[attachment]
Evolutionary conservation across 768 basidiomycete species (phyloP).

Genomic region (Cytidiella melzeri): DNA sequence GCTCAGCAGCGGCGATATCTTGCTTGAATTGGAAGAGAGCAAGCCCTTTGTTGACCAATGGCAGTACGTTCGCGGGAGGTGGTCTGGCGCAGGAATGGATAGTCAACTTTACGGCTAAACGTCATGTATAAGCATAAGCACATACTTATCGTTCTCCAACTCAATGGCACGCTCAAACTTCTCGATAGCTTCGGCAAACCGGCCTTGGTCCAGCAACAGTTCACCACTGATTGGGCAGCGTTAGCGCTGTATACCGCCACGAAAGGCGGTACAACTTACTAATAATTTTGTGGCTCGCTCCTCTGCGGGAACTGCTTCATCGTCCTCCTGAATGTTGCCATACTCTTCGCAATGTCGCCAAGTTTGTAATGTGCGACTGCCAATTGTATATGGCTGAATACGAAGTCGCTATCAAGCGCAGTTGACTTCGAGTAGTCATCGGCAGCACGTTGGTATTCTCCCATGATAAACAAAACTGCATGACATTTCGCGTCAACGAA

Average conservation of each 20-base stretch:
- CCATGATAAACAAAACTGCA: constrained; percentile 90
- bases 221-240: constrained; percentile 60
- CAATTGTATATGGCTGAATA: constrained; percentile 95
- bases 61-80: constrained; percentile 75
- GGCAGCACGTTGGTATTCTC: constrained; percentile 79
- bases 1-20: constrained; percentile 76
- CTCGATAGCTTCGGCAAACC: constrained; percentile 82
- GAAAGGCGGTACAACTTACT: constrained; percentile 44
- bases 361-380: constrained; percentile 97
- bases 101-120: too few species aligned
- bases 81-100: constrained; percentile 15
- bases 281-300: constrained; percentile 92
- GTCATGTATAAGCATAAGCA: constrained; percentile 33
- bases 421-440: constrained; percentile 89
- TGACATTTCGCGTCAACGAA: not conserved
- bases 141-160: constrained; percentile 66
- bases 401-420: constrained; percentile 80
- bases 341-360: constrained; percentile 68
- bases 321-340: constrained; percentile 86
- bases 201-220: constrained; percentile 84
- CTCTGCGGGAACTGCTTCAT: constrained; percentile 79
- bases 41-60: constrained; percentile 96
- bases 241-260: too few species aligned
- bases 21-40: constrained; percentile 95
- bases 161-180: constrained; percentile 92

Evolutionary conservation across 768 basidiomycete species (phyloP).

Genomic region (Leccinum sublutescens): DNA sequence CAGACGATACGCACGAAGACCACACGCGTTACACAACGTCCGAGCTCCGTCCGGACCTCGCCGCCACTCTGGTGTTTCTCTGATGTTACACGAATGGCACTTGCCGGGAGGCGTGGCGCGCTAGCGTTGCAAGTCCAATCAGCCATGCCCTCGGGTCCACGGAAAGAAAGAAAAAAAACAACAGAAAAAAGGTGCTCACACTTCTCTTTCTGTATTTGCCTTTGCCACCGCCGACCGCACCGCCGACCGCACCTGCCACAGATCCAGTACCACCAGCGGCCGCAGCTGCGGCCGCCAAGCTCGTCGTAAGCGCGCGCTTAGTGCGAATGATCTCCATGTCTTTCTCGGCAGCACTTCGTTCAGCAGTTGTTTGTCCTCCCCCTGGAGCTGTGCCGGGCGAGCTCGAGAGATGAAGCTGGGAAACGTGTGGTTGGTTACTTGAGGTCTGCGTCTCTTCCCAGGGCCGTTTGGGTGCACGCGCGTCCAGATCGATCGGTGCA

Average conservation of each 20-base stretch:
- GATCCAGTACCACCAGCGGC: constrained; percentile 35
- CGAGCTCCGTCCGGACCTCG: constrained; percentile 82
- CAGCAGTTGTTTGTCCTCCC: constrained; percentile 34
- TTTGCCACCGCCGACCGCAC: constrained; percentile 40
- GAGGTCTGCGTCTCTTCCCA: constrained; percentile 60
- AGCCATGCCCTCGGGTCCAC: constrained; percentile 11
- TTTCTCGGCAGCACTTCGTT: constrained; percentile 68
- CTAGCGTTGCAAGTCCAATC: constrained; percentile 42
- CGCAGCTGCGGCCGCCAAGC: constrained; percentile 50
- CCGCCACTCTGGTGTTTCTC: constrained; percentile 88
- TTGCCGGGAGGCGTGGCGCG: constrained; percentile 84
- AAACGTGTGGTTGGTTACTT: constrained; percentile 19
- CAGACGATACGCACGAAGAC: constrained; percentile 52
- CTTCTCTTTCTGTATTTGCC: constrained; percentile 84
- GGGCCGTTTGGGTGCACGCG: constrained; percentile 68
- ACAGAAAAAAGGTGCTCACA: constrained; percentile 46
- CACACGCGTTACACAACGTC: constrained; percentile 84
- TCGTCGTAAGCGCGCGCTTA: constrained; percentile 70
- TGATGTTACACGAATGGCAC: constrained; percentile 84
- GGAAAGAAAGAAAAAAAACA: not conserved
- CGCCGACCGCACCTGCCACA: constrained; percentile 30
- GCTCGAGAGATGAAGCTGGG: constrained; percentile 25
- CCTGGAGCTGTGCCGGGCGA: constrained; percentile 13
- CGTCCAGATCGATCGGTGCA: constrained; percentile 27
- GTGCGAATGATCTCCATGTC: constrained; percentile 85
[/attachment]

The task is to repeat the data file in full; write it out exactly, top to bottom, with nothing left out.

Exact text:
Evolutionary conservation across 768 basidiomycete species (phyloP).

Genomic region (Cytidiella melzeri): DNA sequence GCTCAGCAGCGGCGATATCTTGCTTGAATTGGAAGAGAGCAAGCCCTTTGTTGACCAATGGCAGTACGTTCGCGGGAGGTGGTCTGGCGCAGGAATGGATAGTCAACTTTACGGCTAAACGTCATGTATAAGCATAAGCACATACTTATCGTTCTCCAACTCAATGGCACGCTCAAACTTCTCGATAGCTTCGGCAAACCGGCCTTGGTCCAGCAACAGTTCACCACTGATTGGGCAGCGTTAGCGCTGTATACCGCCACGAAAGGCGGTACAACTTACTAATAATTTTGTGGCTCGCTCCTCTGCGGGAACTGCTTCATCGTCCTCCTGAATGTTGCCATACTCTTCGCAATGTCGCCAAGTTTGTAATGTGCGACTGCCAATTGTATATGGCTGAATACGAAGTCGCTATCAAGCGCAGTTGACTTCGAGTAGTCATCGGCAGCACGTTGGTATTCTCCCATGATAAACAAAACTGCATGACATTTCGCGTCAACGAA

Average conservation of each 20-base stretch:
- CCATGATAAACAAAACTGCA: constrained; percentile 90
- bases 221-240: constrained; percentile 60
- CAATTGTATATGGCTGAATA: constrained; percentile 95
- bases 61-80: constrained; percentile 75
- GGCAGCACGTTGGTATTCTC: constrained; percentile 79
- bases 1-20: constrained; percentile 76
- CTCGATAGCTTCGGCAAACC: constrained; percentile 82
- GAAAGGCGGTACAACTTACT: constrained; percentile 44
- bases 361-380: constrained; percentile 97
- bases 101-120: too few species aligned
- bases 81-100: constrained; percentile 15
- bases 281-300: constrained; percentile 92
- GTCATGTATAAGCATAAGCA: constrained; percentile 33
- bases 421-440: constrained; percentile 89
- TGACATTTCGCGTCAACGAA: not conserved
- bases 141-160: constrained; percentile 66
- bases 401-420: constrained; percentile 80
- bases 341-360: constrained; percentile 68
- bases 321-340: constrained; percentile 86
- bases 201-220: constrained; percentile 84
- CTCTGCGGGAACTGCTTCAT: constrained; percentile 79
- bases 41-60: constrained; percentile 96
- bases 241-260: too few species aligned
- bases 21-40: constrained; percentile 95
- bases 161-180: constrained; percentile 92

Evolutionary conservation across 768 basidiomycete species (phyloP).

Genomic region (Leccinum sublutescens): DNA sequence CAGACGATACGCACGAAGACCACACGCGTTACACAACGTCCGAGCTCCGTCCGGACCTCGCCGCCACTCTGGTGTTTCTCTGATGTTACACGAATGGCACTTGCCGGGAGGCGTGGCGCGCTAGCGTTGCAAGTCCAATCAGCCATGCCCTCGGGTCCACGGAAAGAAAGAAAAAAAACAACAGAAAAAAGGTGCTCACACTTCTCTTTCTGTATTTGCCTTTGCCACCGCCGACCGCACCGCCGACCGCACCTGCCACAGATCCAGTACCACCAGCGGCCGCAGCTGCGGCCGCCAAGCTCGTCGTAAGCGCGCGCTTAGTGCGAATGATCTCCATGTCTTTCTCGGCAGCACTTCGTTCAGCAGTTGTTTGTCCTCCCCCTGGAGCTGTGCCGGGCGAGCTCGAGAGATGAAGCTGGGAAACGTGTGGTTGGTTACTTGAGGTCTGCGTCTCTTCCCAGGGCCGTTTGGGTGCACGCGCGTCCAGATCGATCGGTGCA

Average conservation of each 20-base stretch:
- GATCCAGTACCACCAGCGGC: constrained; percentile 35
- CGAGCTCCGTCCGGACCTCG: constrained; percentile 82
- CAGCAGTTGTTTGTCCTCCC: constrained; percentile 34
- TTTGCCACCGCCGACCGCAC: constrained; percentile 40
- GAGGTCTGCGTCTCTTCCCA: constrained; percentile 60
- AGCCATGCCCTCGGGTCCAC: constrained; percentile 11
- TTTCTCGGCAGCACTTCGTT: constrained; percentile 68
- CTAGCGTTGCAAGTCCAATC: constrained; percentile 42
- CGCAGCTGCGGCCGCCAAGC: constrained; percentile 50
- CCGCCACTCTGGTGTTTCTC: constrained; percentile 88
- TTGCCGGGAGGCGTGGCGCG: constrained; percentile 84
- AAACGTGTGGTTGGTTACTT: constrained; percentile 19
- CAGACGATACGCACGAAGAC: constrained; percentile 52
- CTTCTCTTTCTGTATTTGCC: constrained; percentile 84
- GGGCCGTTTGGGTGCACGCG: constrained; percentile 68
- ACAGAAAAAAGGTGCTCACA: constrained; percentile 46
- CACACGCGTTACACAACGTC: constrained; percentile 84
- TCGTCGTAAGCGCGCGCTTA: constrained; percentile 70
- TGATGTTACACGAATGGCAC: constrained; percentile 84
- GGAAAGAAAGAAAAAAAACA: not conserved
- CGCCGACCGCACCTGCCACA: constrained; percentile 30
- GCTCGAGAGATGAAGCTGGG: constrained; percentile 25
- CCTGGAGCTGTGCCGGGCGA: constrained; percentile 13
- CGTCCAGATCGATCGGTGCA: constrained; percentile 27
- GTGCGAATGATCTCCATGTC: constrained; percentile 85